North American
T-28
Trojan

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Photo: Robert Deering 6/15/2013
Denton Municipal Airport
Denton, Texas

Photo: Robert Deering 10/18/2012
National Museum of the USAF
Dayton, Ohio

Photo: Robert Deering 4/26/2014
NAS Fort Worth JRB
Fort Worth, Texas

Photo: Robert Deering 1986
National Museum of Naval Aviation
Pensacola, Florida

Photo: Robert Deering 4/18/2015
National Museum of Naval Aviation
Pensacola, Florida

Photo: Robert Deering 6/27/2015
USS Lexington Museum
Corpus Christi, Texas
North American designed the T-28 to replace the World War II era T-6 trainer. First flown in September 1949, the Trojan entered production in 1950. An 800-hp engine powered the USAF version (T-28A) while the later U.S. Navy versions (T-28B and C) were powered by a 1,425-hp engine. When production ended in 1957, North American had built a total of 1,948 of these three versions.

The T-28 had the look, feel, sound, and power of early World War II fighters, something the Navy desired it to have when it entered training service mid-century. Powerful but predictable, the aircraft was an ideal trainer, although it was not pressurized and lacked ejection seats. Cockpit instrumentation, although adequate for instrument flight, would be considered primitive by today's standards.

Students found the T-28 sturdy and roomy, with great visibility. In flight it was both responsive and docile, and fully aerobatic. It could be safely spun from relatively low altitudes and counted upon for a nearly instantaneous recovery. Control response was quick, despite the T-28's lack of hydraulically boosted controls, though over the wide range of the aircraft's flight regime pilots had to trim the aircraft incessantly. Slow fight, as necessitated by carrier operations, were particularly impressive, as was the power response of the large radial engine.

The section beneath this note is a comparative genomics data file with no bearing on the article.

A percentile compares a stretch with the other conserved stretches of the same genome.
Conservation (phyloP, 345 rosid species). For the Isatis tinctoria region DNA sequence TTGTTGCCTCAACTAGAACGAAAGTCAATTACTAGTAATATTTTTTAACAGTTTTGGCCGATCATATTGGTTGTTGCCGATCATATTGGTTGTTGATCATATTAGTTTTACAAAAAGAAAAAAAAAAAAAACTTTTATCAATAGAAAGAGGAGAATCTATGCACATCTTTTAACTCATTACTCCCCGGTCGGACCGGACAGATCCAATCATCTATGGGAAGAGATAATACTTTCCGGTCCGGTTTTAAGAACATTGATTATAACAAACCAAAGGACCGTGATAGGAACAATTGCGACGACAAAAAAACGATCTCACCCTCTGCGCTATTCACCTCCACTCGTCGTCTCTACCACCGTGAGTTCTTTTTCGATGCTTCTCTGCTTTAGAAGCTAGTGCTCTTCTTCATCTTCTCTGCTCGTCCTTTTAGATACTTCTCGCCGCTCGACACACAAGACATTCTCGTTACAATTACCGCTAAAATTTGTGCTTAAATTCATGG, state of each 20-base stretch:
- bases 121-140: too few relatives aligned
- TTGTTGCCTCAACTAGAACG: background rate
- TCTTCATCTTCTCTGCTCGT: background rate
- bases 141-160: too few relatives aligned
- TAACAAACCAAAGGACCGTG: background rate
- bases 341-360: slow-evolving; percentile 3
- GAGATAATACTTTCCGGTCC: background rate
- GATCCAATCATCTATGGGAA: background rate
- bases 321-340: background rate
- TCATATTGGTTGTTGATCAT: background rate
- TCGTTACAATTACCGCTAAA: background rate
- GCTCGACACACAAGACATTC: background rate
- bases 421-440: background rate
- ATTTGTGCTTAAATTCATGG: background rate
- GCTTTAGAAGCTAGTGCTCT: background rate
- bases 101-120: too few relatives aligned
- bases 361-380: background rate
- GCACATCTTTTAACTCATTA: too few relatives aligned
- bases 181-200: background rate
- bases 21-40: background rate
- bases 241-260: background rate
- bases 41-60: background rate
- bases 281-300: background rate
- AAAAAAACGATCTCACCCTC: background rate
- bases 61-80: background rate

In addition to its training duties, the T-28 was actively utilized in the Vietnam War by the U.S. and South Vietnamese Air Force as the T-28D Nomad, which was equipped to carry a variety of weapons ranging from bombs and rockets to napalm for use on counter insurgency missions throughout Southeast Asia. It was especially effective in night operations against targets not protected by radar controlled anti-aircraft batteries, and as armed escorts for A-26 attack aircraft and helicopters. They also operated in hunter/killer teams with observationaircraft equipped with Starlight scopes to locate enemy convoys.
SPECIFICATIONS (Navy):
   
Manufacturer: North American Aviation
Type: Trainer
Crew: Instuctor and Student
Powerplant: One 1,425 horsepower Wright R-1820-86 engine 
Dememsions: Length: 33 ft.
Height: 12 ft. 8 in.
Wingspan: 40 ft., 1 in.
Weight: Empty: 6,424 lb.
Gross: 8,500 lb.
 
Performance: Max Speed: 343 mph
Ceiling: 35,500 ft.
Range: 1,060 miles

SOURCE: National Museum of the United States Air Force and National Museum of Naval Aviation